Sunday, February 12, 2012
From here (Brazilian Portuguese version of Radio Vatican) in Portuguese yesterday. I have a few more Portuguese-related articles to write about in the next few days too.
Prohibited for nearly 25 years in East Timor, Portuguese has been gaining ground. By means of crossword puzzles, word searches and colouring pages for children, Brazil has been encouraging the dissemination of the language in the Asian country, which became independent from Indonesia ten years ago. Until then Indonesian was the official language of the country, now the official languages are Tetum and Portuguese. Because of this vacuum, there is a "repressed desire" for the Timorese to learn the language, according to the Brazilian ambassador in Dili, Edson Monteiro.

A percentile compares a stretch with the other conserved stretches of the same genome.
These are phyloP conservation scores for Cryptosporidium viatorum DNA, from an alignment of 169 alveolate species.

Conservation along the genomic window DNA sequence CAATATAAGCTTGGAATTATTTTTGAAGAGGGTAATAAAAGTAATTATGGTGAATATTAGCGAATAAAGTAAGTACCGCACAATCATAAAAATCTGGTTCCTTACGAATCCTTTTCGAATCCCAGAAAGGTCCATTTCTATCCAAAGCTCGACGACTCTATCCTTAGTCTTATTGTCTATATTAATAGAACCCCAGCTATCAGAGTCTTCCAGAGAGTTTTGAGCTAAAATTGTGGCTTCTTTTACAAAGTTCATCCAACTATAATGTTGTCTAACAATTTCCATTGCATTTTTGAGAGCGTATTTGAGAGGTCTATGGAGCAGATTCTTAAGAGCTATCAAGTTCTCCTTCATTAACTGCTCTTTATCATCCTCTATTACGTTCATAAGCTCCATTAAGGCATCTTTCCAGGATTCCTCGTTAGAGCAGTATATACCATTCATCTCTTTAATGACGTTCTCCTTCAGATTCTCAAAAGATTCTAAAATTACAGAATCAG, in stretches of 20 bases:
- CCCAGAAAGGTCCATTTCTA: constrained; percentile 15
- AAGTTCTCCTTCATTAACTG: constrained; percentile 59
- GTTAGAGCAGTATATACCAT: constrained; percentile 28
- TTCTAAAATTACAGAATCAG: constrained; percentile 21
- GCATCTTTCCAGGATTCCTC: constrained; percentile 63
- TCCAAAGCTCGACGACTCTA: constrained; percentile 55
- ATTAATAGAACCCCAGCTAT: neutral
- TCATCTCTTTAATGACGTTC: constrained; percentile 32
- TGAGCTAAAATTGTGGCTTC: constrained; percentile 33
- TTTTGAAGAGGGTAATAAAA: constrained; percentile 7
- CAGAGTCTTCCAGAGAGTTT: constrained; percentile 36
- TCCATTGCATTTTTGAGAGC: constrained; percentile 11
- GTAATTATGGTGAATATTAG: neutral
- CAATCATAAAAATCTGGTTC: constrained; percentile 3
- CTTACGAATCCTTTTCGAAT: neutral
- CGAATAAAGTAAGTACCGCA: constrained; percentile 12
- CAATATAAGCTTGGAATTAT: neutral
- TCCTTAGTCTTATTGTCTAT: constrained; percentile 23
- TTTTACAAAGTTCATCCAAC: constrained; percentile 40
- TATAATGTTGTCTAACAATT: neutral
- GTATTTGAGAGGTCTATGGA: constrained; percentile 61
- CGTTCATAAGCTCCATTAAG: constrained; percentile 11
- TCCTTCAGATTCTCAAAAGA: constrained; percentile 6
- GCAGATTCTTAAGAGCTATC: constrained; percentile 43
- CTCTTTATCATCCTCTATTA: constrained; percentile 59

He says that in a book fair in 2010, all copies in Portuguese were sold on the first morning of the event. After that, the embassy contacted Brazilian publishers to partner with them. One of these donated 80,000 Portuguese titles.
In March, about 70 East Timorese will go to Brazil to learn Portuguese and attend college, according to Folhapress.
Barazilian TV is also seen in East Timor: programs such as "A Grande Família" (The Large Family) and "A Diarista" (The Diarist) have been broadcast on RTTL (Rede de Televisão do Timor-Leste - East Timor Television Channel).
"The Timorese identify with the scenario and Brazilian stories, in particular those that come from a rural environment. The film "Dois Filhos de Francisco" (Francisco's Two Sons) has had the most success here", said the ambassador.
After that follows a general introduction to Portuguese and the countries that speak it, information that can easily be obtained on Wikipedia or elsewhere.